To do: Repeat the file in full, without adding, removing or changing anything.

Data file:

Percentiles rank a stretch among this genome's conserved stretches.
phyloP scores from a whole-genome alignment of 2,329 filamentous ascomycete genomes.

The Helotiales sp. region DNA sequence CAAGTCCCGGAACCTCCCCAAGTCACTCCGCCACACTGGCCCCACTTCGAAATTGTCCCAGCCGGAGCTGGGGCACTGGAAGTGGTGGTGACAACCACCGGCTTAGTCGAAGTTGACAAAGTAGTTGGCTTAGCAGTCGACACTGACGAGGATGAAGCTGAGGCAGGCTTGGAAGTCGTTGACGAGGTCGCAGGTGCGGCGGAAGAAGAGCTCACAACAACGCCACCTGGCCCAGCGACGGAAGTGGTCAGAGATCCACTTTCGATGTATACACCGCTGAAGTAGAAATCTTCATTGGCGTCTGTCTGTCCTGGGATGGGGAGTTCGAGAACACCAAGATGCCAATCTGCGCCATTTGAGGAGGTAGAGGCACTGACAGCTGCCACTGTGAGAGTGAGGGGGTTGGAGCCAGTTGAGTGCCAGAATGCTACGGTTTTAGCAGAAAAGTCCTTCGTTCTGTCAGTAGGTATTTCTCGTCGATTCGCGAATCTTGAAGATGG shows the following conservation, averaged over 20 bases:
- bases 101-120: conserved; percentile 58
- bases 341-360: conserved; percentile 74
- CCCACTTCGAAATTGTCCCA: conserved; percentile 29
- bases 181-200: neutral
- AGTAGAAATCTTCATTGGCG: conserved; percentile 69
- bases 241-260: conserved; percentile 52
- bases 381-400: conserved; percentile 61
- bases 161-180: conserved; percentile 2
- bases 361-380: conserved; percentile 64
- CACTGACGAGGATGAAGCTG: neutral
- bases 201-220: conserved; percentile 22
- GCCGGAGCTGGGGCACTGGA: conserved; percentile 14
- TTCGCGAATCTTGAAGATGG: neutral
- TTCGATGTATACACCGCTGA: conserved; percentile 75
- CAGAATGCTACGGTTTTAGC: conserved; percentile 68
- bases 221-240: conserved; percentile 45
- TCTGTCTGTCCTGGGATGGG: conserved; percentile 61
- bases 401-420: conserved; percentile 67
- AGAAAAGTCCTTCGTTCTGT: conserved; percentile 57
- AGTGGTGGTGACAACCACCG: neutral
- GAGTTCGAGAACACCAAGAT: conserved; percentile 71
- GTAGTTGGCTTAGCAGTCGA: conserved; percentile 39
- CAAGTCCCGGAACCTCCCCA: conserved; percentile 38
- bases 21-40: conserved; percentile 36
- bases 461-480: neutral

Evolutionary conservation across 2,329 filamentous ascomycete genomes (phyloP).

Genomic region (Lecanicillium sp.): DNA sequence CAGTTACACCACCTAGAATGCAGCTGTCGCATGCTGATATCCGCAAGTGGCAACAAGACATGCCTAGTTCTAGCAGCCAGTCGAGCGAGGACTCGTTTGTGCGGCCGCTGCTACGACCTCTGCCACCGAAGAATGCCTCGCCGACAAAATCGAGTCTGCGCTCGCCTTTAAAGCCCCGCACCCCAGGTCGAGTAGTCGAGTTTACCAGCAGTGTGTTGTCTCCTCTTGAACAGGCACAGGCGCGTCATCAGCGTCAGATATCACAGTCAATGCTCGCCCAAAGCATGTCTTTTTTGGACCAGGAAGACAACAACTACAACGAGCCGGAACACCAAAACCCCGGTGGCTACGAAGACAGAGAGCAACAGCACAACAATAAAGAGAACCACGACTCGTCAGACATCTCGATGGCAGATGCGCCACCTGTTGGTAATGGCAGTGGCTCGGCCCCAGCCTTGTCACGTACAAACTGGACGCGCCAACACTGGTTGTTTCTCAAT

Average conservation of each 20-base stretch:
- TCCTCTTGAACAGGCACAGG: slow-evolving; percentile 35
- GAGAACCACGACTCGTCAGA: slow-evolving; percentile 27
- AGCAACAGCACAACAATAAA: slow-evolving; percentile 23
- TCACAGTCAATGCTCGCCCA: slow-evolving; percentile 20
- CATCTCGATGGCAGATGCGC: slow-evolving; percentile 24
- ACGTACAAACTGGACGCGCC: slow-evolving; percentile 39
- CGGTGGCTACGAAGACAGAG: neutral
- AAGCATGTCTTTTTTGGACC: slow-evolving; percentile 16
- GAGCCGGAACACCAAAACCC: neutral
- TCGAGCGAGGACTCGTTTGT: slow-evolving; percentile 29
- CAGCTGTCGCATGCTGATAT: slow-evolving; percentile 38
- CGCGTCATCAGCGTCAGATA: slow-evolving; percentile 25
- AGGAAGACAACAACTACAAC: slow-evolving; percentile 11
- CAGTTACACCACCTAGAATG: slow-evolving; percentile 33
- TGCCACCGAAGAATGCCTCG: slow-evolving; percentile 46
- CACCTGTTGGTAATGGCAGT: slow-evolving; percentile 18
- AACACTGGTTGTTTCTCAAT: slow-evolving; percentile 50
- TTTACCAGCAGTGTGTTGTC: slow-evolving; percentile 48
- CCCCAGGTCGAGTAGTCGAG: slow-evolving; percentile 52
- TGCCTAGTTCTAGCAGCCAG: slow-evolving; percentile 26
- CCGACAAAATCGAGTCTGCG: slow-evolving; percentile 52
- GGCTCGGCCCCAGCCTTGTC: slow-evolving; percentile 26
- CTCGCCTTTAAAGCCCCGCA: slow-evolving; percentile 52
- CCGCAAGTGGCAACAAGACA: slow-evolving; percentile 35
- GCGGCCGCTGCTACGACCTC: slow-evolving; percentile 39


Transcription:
Percentiles rank a stretch among this genome's conserved stretches.
phyloP scores from a whole-genome alignment of 2,329 filamentous ascomycete genomes.

The Helotiales sp. region DNA sequence CAAGTCCCGGAACCTCCCCAAGTCACTCCGCCACACTGGCCCCACTTCGAAATTGTCCCAGCCGGAGCTGGGGCACTGGAAGTGGTGGTGACAACCACCGGCTTAGTCGAAGTTGACAAAGTAGTTGGCTTAGCAGTCGACACTGACGAGGATGAAGCTGAGGCAGGCTTGGAAGTCGTTGACGAGGTCGCAGGTGCGGCGGAAGAAGAGCTCACAACAACGCCACCTGGCCCAGCGACGGAAGTGGTCAGAGATCCACTTTCGATGTATACACCGCTGAAGTAGAAATCTTCATTGGCGTCTGTCTGTCCTGGGATGGGGAGTTCGAGAACACCAAGATGCCAATCTGCGCCATTTGAGGAGGTAGAGGCACTGACAGCTGCCACTGTGAGAGTGAGGGGGTTGGAGCCAGTTGAGTGCCAGAATGCTACGGTTTTAGCAGAAAAGTCCTTCGTTCTGTCAGTAGGTATTTCTCGTCGATTCGCGAATCTTGAAGATGG shows the following conservation, averaged over 20 bases:
- bases 101-120: conserved; percentile 58
- bases 341-360: conserved; percentile 74
- CCCACTTCGAAATTGTCCCA: conserved; percentile 29
- bases 181-200: neutral
- AGTAGAAATCTTCATTGGCG: conserved; percentile 69
- bases 241-260: conserved; percentile 52
- bases 381-400: conserved; percentile 61
- bases 161-180: conserved; percentile 2
- bases 361-380: conserved; percentile 64
- CACTGACGAGGATGAAGCTG: neutral
- bases 201-220: conserved; percentile 22
- GCCGGAGCTGGGGCACTGGA: conserved; percentile 14
- TTCGCGAATCTTGAAGATGG: neutral
- TTCGATGTATACACCGCTGA: conserved; percentile 75
- CAGAATGCTACGGTTTTAGC: conserved; percentile 68
- bases 221-240: conserved; percentile 45
- TCTGTCTGTCCTGGGATGGG: conserved; percentile 61
- bases 401-420: conserved; percentile 67
- AGAAAAGTCCTTCGTTCTGT: conserved; percentile 57
- AGTGGTGGTGACAACCACCG: neutral
- GAGTTCGAGAACACCAAGAT: conserved; percentile 71
- GTAGTTGGCTTAGCAGTCGA: conserved; percentile 39
- CAAGTCCCGGAACCTCCCCA: conserved; percentile 38
- bases 21-40: conserved; percentile 36
- bases 461-480: neutral

Evolutionary conservation across 2,329 filamentous ascomycete genomes (phyloP).

Genomic region (Lecanicillium sp.): DNA sequence CAGTTACACCACCTAGAATGCAGCTGTCGCATGCTGATATCCGCAAGTGGCAACAAGACATGCCTAGTTCTAGCAGCCAGTCGAGCGAGGACTCGTTTGTGCGGCCGCTGCTACGACCTCTGCCACCGAAGAATGCCTCGCCGACAAAATCGAGTCTGCGCTCGCCTTTAAAGCCCCGCACCCCAGGTCGAGTAGTCGAGTTTACCAGCAGTGTGTTGTCTCCTCTTGAACAGGCACAGGCGCGTCATCAGCGTCAGATATCACAGTCAATGCTCGCCCAAAGCATGTCTTTTTTGGACCAGGAAGACAACAACTACAACGAGCCGGAACACCAAAACCCCGGTGGCTACGAAGACAGAGAGCAACAGCACAACAATAAAGAGAACCACGACTCGTCAGACATCTCGATGGCAGATGCGCCACCTGTTGGTAATGGCAGTGGCTCGGCCCCAGCCTTGTCACGTACAAACTGGACGCGCCAACACTGGTTGTTTCTCAAT

Average conservation of each 20-base stretch:
- TCCTCTTGAACAGGCACAGG: slow-evolving; percentile 35
- GAGAACCACGACTCGTCAGA: slow-evolving; percentile 27
- AGCAACAGCACAACAATAAA: slow-evolving; percentile 23
- TCACAGTCAATGCTCGCCCA: slow-evolving; percentile 20
- CATCTCGATGGCAGATGCGC: slow-evolving; percentile 24
- ACGTACAAACTGGACGCGCC: slow-evolving; percentile 39
- CGGTGGCTACGAAGACAGAG: neutral
- AAGCATGTCTTTTTTGGACC: slow-evolving; percentile 16
- GAGCCGGAACACCAAAACCC: neutral
- TCGAGCGAGGACTCGTTTGT: slow-evolving; percentile 29
- CAGCTGTCGCATGCTGATAT: slow-evolving; percentile 38
- CGCGTCATCAGCGTCAGATA: slow-evolving; percentile 25
- AGGAAGACAACAACTACAAC: slow-evolving; percentile 11
- CAGTTACACCACCTAGAATG: slow-evolving; percentile 33
- TGCCACCGAAGAATGCCTCG: slow-evolving; percentile 46
- CACCTGTTGGTAATGGCAGT: slow-evolving; percentile 18
- AACACTGGTTGTTTCTCAAT: slow-evolving; percentile 50
- TTTACCAGCAGTGTGTTGTC: slow-evolving; percentile 48
- CCCCAGGTCGAGTAGTCGAG: slow-evolving; percentile 52
- TGCCTAGTTCTAGCAGCCAG: slow-evolving; percentile 26
- CCGACAAAATCGAGTCTGCG: slow-evolving; percentile 52
- GGCTCGGCCCCAGCCTTGTC: slow-evolving; percentile 26
- CTCGCCTTTAAAGCCCCGCA: slow-evolving; percentile 52
- CCGCAAGTGGCAACAAGACA: slow-evolving; percentile 35
- GCGGCCGCTGCTACGACCTC: slow-evolving; percentile 39